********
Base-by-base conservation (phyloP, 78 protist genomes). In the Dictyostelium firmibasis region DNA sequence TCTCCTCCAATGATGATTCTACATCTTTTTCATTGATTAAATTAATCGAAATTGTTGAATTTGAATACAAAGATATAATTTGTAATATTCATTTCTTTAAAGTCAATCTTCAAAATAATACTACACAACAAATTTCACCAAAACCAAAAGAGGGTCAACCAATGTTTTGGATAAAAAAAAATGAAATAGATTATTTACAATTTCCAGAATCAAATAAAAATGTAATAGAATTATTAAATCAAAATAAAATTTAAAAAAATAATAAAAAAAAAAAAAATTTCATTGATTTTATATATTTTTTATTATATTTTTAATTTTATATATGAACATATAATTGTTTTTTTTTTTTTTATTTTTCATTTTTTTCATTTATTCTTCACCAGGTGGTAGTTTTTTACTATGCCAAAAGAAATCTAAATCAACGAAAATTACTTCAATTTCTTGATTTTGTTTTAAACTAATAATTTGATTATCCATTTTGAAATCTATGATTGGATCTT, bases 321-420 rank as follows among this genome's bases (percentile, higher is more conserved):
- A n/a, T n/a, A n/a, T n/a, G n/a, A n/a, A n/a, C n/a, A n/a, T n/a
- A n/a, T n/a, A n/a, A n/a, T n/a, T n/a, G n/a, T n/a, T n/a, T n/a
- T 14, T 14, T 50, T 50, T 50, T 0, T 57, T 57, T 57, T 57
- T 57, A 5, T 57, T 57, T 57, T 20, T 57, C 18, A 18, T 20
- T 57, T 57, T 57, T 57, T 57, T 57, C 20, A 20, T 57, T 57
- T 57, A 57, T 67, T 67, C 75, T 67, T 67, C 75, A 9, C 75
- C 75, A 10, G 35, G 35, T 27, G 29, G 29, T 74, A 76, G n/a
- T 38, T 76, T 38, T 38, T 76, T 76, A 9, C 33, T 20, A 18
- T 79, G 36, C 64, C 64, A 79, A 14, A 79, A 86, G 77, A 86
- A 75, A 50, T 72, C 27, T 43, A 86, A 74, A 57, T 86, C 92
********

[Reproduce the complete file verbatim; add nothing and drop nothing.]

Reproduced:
Base-by-base conservation (phyloP, 78 protist genomes). In the Dictyostelium firmibasis region DNA sequence TCTCCTCCAATGATGATTCTACATCTTTTTCATTGATTAAATTAATCGAAATTGTTGAATTTGAATACAAAGATATAATTTGTAATATTCATTTCTTTAAAGTCAATCTTCAAAATAATACTACACAACAAATTTCACCAAAACCAAAAGAGGGTCAACCAATGTTTTGGATAAAAAAAAATGAAATAGATTATTTACAATTTCCAGAATCAAATAAAAATGTAATAGAATTATTAAATCAAAATAAAATTTAAAAAAATAATAAAAAAAAAAAAAATTTCATTGATTTTATATATTTTTTATTATATTTTTAATTTTATATATGAACATATAATTGTTTTTTTTTTTTTTATTTTTCATTTTTTTCATTTATTCTTCACCAGGTGGTAGTTTTTTACTATGCCAAAAGAAATCTAAATCAACGAAAATTACTTCAATTTCTTGATTTTGTTTTAAACTAATAATTTGATTATCCATTTTGAAATCTATGATTGGATCTT, bases 321-420 rank as follows among this genome's bases (percentile, higher is more conserved):
- A n/a, T n/a, A n/a, T n/a, G n/a, A n/a, A n/a, C n/a, A n/a, T n/a
- A n/a, T n/a, A n/a, A n/a, T n/a, T n/a, G n/a, T n/a, T n/a, T n/a
- T 14, T 14, T 50, T 50, T 50, T 0, T 57, T 57, T 57, T 57
- T 57, A 5, T 57, T 57, T 57, T 20, T 57, C 18, A 18, T 20
- T 57, T 57, T 57, T 57, T 57, T 57, C 20, A 20, T 57, T 57
- T 57, A 57, T 67, T 67, C 75, T 67, T 67, C 75, A 9, C 75
- C 75, A 10, G 35, G 35, T 27, G 29, G 29, T 74, A 76, G n/a
- T 38, T 76, T 38, T 38, T 76, T 76, A 9, C 33, T 20, A 18
- T 79, G 36, C 64, C 64, A 79, A 14, A 79, A 86, G 77, A 86
- A 75, A 50, T 72, C 27, T 43, A 86, A 74, A 57, T 86, C 92